Tuesday, May 3, 2016
Today the fellowship program “Youth Women in Community Media and Journalism” received the UN World Summit on Information Society (WSIS) Prize 2016 for Media. Thanks to the program, 59 women from rural parts of Bangladesh were trained to become journalists over the past two years.

The project is an initiative by the Bangladesh NGO Network for Radio and Communication (BNNRC) and Free Press Unlimited. According to the jury, the project has contributed significantly to the empowerment of women in Bangladesh. By the production of their reports, the women have given an insight into the extensive problems that millions of Bangladeshis face in remote areas.

As a result of their reports, action has been taken to prevent child marriages, local budgets have been discussed with a wider range of stakeholders and special rapporteurs have been appointed to prevent domestic violence.

The prize was collected by Bazlur Rahman, CEO of BNNRC, Dessi Damianova, program manager at Free Press Unlimited, and Protiva Banerjee, former participant and presently coordinator of the program.

Giving a voice to all women

“We are extremely proud that this project was awarded with this prize,” says Ruth Kronenburg, Director of Operations at Free Press Unlimited. “The impact of this project goes beyond the women that received the training. With their reports these women give a voice to all women in Bangladesh and they bring attention to the problems of the population in rural areas.”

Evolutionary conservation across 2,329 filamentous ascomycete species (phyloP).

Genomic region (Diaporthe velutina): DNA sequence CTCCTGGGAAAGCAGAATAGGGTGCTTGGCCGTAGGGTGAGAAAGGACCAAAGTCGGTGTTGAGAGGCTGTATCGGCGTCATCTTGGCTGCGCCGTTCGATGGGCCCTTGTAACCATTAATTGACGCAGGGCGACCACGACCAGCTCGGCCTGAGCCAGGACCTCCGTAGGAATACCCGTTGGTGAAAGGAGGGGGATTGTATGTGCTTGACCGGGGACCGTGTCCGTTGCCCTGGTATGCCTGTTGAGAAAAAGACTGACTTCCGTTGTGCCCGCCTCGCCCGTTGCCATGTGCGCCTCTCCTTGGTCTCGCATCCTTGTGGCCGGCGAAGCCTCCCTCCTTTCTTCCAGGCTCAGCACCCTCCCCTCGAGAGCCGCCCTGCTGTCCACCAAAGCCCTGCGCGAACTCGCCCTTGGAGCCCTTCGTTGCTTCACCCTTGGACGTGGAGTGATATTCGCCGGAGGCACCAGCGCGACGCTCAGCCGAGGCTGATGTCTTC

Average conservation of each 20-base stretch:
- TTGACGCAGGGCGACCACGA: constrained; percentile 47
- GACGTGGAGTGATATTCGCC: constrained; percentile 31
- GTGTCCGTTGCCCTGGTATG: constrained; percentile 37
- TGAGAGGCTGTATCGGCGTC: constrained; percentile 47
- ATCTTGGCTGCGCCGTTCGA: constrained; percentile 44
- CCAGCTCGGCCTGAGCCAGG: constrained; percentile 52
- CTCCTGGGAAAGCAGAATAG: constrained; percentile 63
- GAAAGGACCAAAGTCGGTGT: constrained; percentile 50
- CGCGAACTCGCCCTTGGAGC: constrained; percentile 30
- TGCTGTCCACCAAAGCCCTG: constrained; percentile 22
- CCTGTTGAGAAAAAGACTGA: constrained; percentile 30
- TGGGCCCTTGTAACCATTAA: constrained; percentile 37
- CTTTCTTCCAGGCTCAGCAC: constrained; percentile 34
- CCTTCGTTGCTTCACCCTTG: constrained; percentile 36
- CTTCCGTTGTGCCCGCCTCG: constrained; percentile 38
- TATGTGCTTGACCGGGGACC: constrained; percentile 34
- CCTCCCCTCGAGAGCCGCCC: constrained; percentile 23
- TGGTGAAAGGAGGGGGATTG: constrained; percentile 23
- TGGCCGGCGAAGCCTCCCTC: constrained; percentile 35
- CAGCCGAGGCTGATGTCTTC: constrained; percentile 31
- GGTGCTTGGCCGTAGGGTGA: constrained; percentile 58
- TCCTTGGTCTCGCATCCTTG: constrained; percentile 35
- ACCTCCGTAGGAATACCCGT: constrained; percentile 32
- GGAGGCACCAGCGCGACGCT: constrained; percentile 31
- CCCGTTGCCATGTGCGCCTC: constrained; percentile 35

The women each received a three-months training, in cooperation with 14 community radio stations in Bangladesh. They were supported by a mentor. In the last two years the women produced 688 radio programs in total, and they wrote 472 articles for local newspapers. The articles were both about strengthening the position of women as well as the problems that the women struggle with in their daily lives. Of the 59 women, 22 currently have a paid job.

Shahrin Jui, a 20-year old participant who works for Radio Borendro in the north of Bangladesh: “I was born and raised in a family plagued with religious bigotry and superstitions. No woman before me here has stepped out of the house, let alone has a job. Coming from that family, and becoming a journalist today - it's like a dream.”


Bazlur Rahman, Dessi Damianova and Protiva Banerjee with the UN WSIS Prize 2016 for Media.